The 10th Amendment
Do you ever get tired of your parents or your teachers telling you what to do? It can be very frustrating when you don't have a chance to make decisions for yourself. Early Americans wanted to make sure states and the American people didn't feel this way, so they passed the 10th Amendment.
The 10th Amendment to the U.S. Constitution was passed in 1791 as part of the Bill of Rights, which is the formal name for the first 10 amendments to the Constitution, which protected individuals' and states' rights. The 10th Amendment reads:
The powers not delegated to the United States by the Constitution, nor prohibited by it to the States, are reserved to the States respectively, or to the people.
The 10th Amendment says that any power or right not specifically listed in the Constitution as belonging to the federal government belongs to individual states or the American people themselves. The federal government of the United States is made up of people from all over the country. It includes the President, Congress, and Supreme Court. State governments are made up of people from only that state. They include the state's governor, courts, and a law-making body.
Federalism & Reserved Powers
The 10th Amendment makes sure that our country keeps working through federalism. Federalism in the United States means the country is governed through two different groups: the federal government and individual state governments. In federalism, the federal government is in charge and is given many powers. It has authority over the individual state governments. However, because of the 10th Amendment, there are some powers that still belong to the states.
The powers and rights protected by the 10th Amendment are called reserved powers, because they aren't specifically assigned to the federal government. For example, the Constitution doesn't give the federal government power over driver's licenses. This is a reserved power for each state. The state governments can each determine who gets a license, at what age, and how they can get one.
On the other hand, the Constitution directly states that only the federal government, specifically Congress, can declare war. This means that the state of Minnesota can't declare war on a neighboring state or country. Sorry Minnesota, but you have to take a deep breath and count to 10!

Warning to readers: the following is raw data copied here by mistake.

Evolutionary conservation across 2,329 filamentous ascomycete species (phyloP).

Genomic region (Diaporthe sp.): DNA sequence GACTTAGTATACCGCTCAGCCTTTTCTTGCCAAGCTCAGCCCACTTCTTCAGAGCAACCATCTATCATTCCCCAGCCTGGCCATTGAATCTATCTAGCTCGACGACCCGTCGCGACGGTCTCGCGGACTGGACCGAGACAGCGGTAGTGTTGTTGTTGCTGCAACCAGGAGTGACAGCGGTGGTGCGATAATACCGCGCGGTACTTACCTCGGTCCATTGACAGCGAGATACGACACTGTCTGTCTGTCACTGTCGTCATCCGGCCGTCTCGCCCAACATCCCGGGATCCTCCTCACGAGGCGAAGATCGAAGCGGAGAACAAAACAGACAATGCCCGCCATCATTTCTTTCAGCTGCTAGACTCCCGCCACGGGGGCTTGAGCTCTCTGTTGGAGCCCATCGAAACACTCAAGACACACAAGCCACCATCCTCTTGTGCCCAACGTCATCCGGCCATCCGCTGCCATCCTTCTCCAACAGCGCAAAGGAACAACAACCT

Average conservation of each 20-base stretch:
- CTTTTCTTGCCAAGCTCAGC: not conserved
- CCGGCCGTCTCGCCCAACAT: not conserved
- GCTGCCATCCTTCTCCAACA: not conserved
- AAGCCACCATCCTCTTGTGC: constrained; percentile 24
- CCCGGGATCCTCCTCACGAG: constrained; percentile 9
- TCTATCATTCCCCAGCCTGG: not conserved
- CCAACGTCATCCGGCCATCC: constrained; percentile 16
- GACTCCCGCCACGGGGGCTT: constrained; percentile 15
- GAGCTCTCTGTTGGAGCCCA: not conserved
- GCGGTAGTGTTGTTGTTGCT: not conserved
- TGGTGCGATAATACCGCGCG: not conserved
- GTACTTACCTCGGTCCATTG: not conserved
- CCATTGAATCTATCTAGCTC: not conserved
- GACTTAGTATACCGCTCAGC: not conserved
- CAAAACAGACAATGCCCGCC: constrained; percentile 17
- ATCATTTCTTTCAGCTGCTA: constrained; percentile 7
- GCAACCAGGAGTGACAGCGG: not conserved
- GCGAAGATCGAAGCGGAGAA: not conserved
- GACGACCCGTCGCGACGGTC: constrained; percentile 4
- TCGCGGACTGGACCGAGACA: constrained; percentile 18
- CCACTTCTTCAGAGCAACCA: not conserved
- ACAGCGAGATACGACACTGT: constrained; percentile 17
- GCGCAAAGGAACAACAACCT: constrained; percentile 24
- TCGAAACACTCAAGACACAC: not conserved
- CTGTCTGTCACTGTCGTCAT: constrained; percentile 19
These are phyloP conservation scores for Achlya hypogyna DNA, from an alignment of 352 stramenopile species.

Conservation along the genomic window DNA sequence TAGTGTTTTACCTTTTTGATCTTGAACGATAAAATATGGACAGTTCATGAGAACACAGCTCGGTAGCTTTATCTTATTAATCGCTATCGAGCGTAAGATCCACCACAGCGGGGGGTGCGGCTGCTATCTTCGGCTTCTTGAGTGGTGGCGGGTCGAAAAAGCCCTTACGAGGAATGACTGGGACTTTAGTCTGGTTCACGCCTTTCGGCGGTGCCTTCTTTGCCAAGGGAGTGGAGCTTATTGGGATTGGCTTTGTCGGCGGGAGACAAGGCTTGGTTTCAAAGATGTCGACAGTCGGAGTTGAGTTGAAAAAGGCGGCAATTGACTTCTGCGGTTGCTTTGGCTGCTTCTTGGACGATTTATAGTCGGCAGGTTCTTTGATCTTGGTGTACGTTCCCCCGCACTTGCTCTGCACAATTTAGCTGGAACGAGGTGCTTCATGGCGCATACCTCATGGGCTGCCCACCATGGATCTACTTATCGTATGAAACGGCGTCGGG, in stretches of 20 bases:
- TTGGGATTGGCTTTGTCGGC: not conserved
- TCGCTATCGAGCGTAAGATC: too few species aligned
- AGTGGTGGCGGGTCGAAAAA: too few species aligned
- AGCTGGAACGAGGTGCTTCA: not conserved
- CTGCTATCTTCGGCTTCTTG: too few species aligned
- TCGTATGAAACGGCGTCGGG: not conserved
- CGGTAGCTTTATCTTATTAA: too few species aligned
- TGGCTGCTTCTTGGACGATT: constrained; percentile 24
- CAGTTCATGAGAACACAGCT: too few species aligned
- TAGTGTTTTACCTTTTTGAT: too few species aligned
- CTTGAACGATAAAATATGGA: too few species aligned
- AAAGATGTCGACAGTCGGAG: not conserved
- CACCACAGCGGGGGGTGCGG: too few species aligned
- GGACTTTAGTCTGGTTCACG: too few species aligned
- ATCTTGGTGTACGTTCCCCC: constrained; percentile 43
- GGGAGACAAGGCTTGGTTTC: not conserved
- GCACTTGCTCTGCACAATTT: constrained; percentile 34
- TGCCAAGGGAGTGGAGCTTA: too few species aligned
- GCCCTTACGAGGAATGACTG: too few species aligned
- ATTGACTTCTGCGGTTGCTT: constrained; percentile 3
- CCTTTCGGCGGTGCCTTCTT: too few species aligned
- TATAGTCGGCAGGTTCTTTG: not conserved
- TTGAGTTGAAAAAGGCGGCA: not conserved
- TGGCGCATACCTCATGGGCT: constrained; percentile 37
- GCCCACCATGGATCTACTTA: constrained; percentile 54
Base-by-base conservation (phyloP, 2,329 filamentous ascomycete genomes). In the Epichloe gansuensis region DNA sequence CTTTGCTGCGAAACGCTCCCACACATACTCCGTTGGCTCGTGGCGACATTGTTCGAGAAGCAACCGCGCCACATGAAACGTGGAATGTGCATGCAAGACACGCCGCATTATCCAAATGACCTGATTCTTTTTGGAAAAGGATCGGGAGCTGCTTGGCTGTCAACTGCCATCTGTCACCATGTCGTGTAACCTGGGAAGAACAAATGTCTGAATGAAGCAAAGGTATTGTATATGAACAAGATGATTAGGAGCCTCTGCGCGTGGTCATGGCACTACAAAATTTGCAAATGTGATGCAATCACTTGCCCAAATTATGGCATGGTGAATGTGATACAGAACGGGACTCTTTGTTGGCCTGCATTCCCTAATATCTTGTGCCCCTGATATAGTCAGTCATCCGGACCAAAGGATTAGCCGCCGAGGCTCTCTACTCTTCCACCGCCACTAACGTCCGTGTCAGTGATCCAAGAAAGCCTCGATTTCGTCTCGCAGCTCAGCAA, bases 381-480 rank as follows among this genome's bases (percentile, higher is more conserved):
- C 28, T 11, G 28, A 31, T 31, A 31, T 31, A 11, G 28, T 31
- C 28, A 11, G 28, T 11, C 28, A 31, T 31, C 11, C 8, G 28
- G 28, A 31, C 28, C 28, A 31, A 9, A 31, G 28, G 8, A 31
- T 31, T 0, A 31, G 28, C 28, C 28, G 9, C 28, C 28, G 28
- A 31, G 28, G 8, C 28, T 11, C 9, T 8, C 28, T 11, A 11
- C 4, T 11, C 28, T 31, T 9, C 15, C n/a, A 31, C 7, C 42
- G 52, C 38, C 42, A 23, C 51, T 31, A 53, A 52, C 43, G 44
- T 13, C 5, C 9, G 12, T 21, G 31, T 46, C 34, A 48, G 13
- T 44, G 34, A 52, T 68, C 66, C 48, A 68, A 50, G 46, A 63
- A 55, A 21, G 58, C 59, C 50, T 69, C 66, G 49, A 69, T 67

Purpose of the Bill of Rights
The idea of protecting certain rights was important even before America came to be. During the Revolutionary War, the 13 colonies recognized the importance of fighting Britain together. However, each colony had its own way of running itself including money, government, and military. This led to some difficulties when the colonies, now states, tried to form a single nation.
Just like parents get frustrated when brothers and sisters argue with each other, the writers of the Constitution and the Bill of Rights wanted to make sure that the federal government and state governments would get along. By defining who is in charge in different circumstances, the 10th Amendment helps keep the United States of America running smoothly.
All right, let's take a moment to review what we've learned. In this lesson, we learned about a very important part of the Bill of Rights, which is the formal name for the first 10 amendments to the Constitutions of the United States. Specifically, we learned about the 10th Amendment. It states that any powers or rights not listed as belonging to the federal government then belong to the states and the American people. This ensures the American people's ability to possess reserved powers, since they aren't specifically assigned to the federal government. Most importantly, though, the 10th Amendment ensures that America continues to operate smoothly under federalism, which means the country is governed through two different groups: the federal government and individual state governments.
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Prompts About the 10th Amendment:
Make a set of flashcards that provides the definitions of each of the terms that are in bold from the lesson (Bill of Rights, 10th Amendment, federalism, reserved powers).
Example: Federalism means that the federal government and the state governments work together to govern the nation.
Graphic Organizer Prompt:
Create a chart, poster, or some other type of graphic organizer that depicts the federal government and a state government, being sure to list who or what comprises each. Also make sure that your graphic organizer contains the official language of the 10th Amendment, as well as your own summary of what it means.
Example: A governor is part of a state government.
Essay Prompt 1:
Write an essay of one paragraph that describes how the concepts of federalism and reserved powers work together. What kinds of reserved powers do states have? What is an example of something that the federal government can do but states cannot?
Tip: Refer to the lesson for examples about state government powers and federal government powers. Or, try to think of some examples on your own. If you are not sure about whether a state has a certain power that the federal government does not have, ask your teacher or a parent.
Essay Prompt 2:
In one paragraph, write an essay that explains why the Founding Fathers decided that the 10th Amendment was necessary.
Example: Before the American Revolution, each colony had its own way of doing things. When they became states, they still wanted to preserve some of their powers.
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